Also, the water impeller pickup is just above the prop and the impeller will burn up very quickly if its not lubricated by water. You are more likely to suck air into the prop from the surface (ventilation) the closer the prop is to the water surface. The Suziki 2.5 also exhaust underwater and I know it gets louder when run in a bucket the closer to the surface the prop gets. There are a bunch of reasons I like the prop deeper.

My .02 What I think really does matter about the height of the outboard is splashing from waves. So you want the bottom of the mount raised off the gunwale and also the outboard mounting hardware that is likely to plash as high as possible.. but you want to keep the prop as deep as possible.


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 Post subject: Re: TI outboard mount
PostPosted: Wed Dec 27, 2017 9:00 am 
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Walt, for some reason any extra “plowing” that we can eliminate by raising the motor just seems like the right thing to do. I used to own inflatable boats that I would carry many different shims to put on top of the transom, to reduce the drag, according to the load. Probably not necessary, just all good fun. I would be VERY sorry at this point had I bought a long shaft motor, it would be dead idle only.

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 Post subject: Re: TI outboard mount
PostPosted: Wed Dec 27, 2017 10:09 am 
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Quote:
Probably not necessary


Did you ever measure any speed difference with prop depth? Or did it just feel like "plowing"? Small inflatables.. way different than an 18 foot trimaran where with the inflatable, your own body weight location makes a huge difference in speed.

Completely agree.. no need for anything but the short shaft on the TI. I personally just would not locate the prop too close to the water surface for all the reasons I mentioned (water impeller never getting starved of lubricating water, prop ventilation from air sucked in from the surface, louder exhaust noise). Short shaft is about perfect for the application.


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 Post subject: Re: TI outboard mount
PostPosted: Wed Dec 27, 2017 10:50 am 
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walt wrote:
Forward or back.. trade offs. I like the weight of the outboard closer to the center of the hull and its easier to reach the controls (throttle, gear shift, pull start, raising and lowering). Down side of forward. you have to also build a splash guard to keep water off that back round hatch and its louder. In my opinion, the louder part is the big reason for moving it back and its a very good reason.

But.. the very shallow prop.. Hmm... The "lower drag" when the outboard is running? Have you measured any difference in speed? I bet that is in the noise. Running in very shallow water with the outboard.. asking to ruin props. I have never needed the shallow water motor running anywhere I have used the outboard. But... if you have a specific place/ application.. maybe.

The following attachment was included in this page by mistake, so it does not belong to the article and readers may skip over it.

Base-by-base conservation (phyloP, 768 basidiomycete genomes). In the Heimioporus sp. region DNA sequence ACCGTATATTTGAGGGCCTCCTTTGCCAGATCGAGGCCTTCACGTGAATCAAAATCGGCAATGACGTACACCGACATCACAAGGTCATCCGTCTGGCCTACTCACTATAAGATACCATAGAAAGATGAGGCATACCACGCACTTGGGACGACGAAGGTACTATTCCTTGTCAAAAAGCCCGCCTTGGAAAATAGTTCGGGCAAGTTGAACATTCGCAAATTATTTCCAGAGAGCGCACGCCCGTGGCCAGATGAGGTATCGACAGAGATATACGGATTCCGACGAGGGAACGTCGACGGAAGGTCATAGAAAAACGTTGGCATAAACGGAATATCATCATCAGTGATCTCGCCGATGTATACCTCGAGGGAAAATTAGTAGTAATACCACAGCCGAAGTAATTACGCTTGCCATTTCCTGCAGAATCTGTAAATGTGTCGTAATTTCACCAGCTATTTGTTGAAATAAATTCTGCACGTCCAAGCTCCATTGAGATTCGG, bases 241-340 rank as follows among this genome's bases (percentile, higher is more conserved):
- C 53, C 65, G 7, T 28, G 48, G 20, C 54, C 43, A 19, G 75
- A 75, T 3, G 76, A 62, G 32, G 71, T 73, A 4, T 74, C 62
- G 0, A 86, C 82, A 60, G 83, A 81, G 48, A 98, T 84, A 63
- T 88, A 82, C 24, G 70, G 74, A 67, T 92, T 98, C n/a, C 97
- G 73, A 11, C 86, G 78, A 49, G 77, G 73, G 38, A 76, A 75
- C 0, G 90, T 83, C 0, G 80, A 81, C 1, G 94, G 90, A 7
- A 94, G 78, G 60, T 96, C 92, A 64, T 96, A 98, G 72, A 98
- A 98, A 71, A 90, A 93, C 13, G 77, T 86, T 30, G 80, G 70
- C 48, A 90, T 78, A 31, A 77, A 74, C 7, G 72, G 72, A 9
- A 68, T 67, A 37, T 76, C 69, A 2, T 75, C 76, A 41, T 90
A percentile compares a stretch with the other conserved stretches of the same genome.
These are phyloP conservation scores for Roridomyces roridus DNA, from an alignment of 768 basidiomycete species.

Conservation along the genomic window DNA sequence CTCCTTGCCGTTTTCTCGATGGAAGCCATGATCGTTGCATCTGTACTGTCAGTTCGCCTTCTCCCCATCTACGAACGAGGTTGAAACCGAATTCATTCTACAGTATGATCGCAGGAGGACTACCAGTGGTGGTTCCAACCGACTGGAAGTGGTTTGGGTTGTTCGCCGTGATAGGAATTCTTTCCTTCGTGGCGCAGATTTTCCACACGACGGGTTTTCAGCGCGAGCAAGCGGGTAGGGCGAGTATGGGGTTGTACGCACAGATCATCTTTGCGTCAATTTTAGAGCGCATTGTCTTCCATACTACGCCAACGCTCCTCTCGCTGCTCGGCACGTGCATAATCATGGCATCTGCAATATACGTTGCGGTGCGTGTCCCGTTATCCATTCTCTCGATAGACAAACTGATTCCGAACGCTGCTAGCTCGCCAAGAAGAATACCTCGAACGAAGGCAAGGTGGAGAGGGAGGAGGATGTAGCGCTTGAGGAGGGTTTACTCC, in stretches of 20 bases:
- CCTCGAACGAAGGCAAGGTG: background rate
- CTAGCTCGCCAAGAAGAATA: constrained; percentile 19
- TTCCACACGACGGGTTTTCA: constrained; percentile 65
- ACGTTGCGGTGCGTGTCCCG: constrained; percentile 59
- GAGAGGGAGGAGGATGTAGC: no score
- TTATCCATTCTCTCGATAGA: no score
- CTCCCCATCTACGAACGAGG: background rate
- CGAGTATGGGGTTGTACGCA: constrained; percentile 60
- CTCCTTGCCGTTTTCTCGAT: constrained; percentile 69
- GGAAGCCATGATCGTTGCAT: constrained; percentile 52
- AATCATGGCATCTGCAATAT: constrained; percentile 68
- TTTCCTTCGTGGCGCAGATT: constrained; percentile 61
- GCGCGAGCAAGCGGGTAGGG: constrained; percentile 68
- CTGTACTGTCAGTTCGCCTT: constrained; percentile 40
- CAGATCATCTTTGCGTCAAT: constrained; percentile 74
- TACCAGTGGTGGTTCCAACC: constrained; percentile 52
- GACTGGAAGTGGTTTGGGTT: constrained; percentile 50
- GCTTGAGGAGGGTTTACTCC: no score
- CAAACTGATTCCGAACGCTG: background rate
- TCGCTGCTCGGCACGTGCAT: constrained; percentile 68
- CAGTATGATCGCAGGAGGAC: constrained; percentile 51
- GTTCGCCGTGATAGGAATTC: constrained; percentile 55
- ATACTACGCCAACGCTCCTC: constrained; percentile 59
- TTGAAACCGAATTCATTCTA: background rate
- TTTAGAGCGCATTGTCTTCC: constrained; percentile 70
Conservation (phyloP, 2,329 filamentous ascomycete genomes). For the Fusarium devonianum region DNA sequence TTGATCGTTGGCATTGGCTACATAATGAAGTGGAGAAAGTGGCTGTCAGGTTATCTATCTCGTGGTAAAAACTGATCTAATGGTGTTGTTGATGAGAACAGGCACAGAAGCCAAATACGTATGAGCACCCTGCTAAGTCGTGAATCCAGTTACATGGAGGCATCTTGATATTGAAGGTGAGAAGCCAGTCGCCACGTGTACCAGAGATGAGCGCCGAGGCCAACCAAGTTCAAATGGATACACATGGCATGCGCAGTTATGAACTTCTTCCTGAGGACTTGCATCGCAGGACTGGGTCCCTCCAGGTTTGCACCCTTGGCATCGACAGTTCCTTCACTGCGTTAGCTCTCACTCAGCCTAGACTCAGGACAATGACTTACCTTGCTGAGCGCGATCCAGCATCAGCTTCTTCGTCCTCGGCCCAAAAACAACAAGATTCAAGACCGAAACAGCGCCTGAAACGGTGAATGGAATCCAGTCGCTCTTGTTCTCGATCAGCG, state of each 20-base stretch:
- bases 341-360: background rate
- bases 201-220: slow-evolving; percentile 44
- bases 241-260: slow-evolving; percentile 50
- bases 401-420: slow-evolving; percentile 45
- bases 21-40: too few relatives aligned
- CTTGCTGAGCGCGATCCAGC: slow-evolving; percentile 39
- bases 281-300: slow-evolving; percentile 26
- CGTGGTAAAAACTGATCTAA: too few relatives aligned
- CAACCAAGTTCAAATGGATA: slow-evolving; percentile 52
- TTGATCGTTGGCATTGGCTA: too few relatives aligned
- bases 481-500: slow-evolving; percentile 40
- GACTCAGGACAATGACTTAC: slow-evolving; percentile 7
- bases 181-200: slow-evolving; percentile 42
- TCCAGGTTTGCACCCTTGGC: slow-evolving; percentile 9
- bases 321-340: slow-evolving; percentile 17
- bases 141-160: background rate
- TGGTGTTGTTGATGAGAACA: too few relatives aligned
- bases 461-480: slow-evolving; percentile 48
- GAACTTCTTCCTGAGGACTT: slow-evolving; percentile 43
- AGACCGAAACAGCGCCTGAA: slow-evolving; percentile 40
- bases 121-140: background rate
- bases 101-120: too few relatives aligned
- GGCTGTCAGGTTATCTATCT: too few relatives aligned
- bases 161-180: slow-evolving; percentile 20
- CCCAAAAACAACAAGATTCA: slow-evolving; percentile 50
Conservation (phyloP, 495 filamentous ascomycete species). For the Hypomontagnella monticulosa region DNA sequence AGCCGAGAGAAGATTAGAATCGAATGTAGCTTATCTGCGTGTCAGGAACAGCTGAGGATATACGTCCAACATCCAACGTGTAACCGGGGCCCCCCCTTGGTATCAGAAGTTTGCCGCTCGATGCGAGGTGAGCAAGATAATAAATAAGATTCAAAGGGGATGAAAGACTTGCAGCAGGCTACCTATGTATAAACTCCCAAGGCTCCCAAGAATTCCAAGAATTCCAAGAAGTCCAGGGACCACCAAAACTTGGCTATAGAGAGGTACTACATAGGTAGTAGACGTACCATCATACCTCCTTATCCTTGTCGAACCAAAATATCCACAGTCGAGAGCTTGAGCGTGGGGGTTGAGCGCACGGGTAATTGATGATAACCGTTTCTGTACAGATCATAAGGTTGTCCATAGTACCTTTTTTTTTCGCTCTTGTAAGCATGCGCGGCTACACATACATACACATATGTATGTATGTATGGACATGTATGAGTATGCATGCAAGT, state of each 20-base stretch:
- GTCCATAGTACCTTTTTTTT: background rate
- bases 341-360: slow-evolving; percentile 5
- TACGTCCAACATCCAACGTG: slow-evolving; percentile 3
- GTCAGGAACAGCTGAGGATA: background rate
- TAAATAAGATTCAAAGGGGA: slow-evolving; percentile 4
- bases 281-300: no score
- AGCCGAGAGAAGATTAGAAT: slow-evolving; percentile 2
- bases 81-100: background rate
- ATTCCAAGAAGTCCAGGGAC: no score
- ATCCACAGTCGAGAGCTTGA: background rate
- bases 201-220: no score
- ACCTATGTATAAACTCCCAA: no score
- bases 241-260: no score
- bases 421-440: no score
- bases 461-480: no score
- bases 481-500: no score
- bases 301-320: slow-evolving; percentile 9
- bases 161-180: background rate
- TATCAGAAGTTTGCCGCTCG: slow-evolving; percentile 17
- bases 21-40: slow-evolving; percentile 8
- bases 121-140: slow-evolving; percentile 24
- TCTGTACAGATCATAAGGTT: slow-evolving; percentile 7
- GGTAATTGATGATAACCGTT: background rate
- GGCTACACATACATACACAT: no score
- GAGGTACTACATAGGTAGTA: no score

Also, the water impeller pickup is just above the prop and the impeller will burn up very quickly if its not lubricated by water. You are more likely to suck air into the prop from the surface (ventilation) the closer the prop is to the water surface. The Suziki 2.5 also exhaust underwater and I know it gets louder when run in a bucket the closer to the surface the prop gets. There are a bunch of reasons I like the prop deeper.

My .02 What I think really does matter about the height of the outboard is splashing from waves. So you want the bottom of the mount raised off the gunwale and also the outboard mounting hardware that is likely to plash as high as possible.. but you want to keep the prop as deep as possible.


Everything you mentioned were the reasons why I'd like to test that forward location before trimming the excess length of my OB mount.
I had TI before with Honda sitting right behind me (sold) and never remembered I hated the noise. Maybe because my ears are clogged or not as excellent as Stringy's hearing ability (LOL).

https://quik.gopro.com/v/1wvXs0uVvB/

And as per my OB mount, I will have to drill holes to reduce the weight. It's currently 12 lbs.


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 Post subject: Re: TI outboard mount
PostPosted: Wed Dec 27, 2017 11:27 am 
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I'm not sure if this will help or not when determining prop depth, motor position, etc. The motors in this old video (2014) are stock short shaft Honda 2.3's, with the only change/mod from stock being custom higher pitch props. The motors were mounted as close to the hull as possible, and tilted around 5 degrees so the props were partially under the hull. You should be able to judge the mounting heights and speeds via comparison to your own experience, most of our boats are all exactly the same. The motors were very quiet at low rpm with their underwater exhaust, (I typically never ran over 1/4 throttle because I hated the noise).
When I beached I typically didn't tilt the motors up. In other words around here anyway with the bow touching shore, the bottoms of the props don't touch the bottom, (if that means anything). I typically beached with the engines running.
I never had any problems with air sucking into the props on tacks (which you can easily hear).
In this video the hull is planing, (the hull is slightly modified). The indicator of planing is the cresting wave 2-3 ft behind the boat, as the boat speeds up more, the wave moves further away behind the boat.
https://www.youtube.com/watch?v=tR9oJL6psds


Hope this helps
FE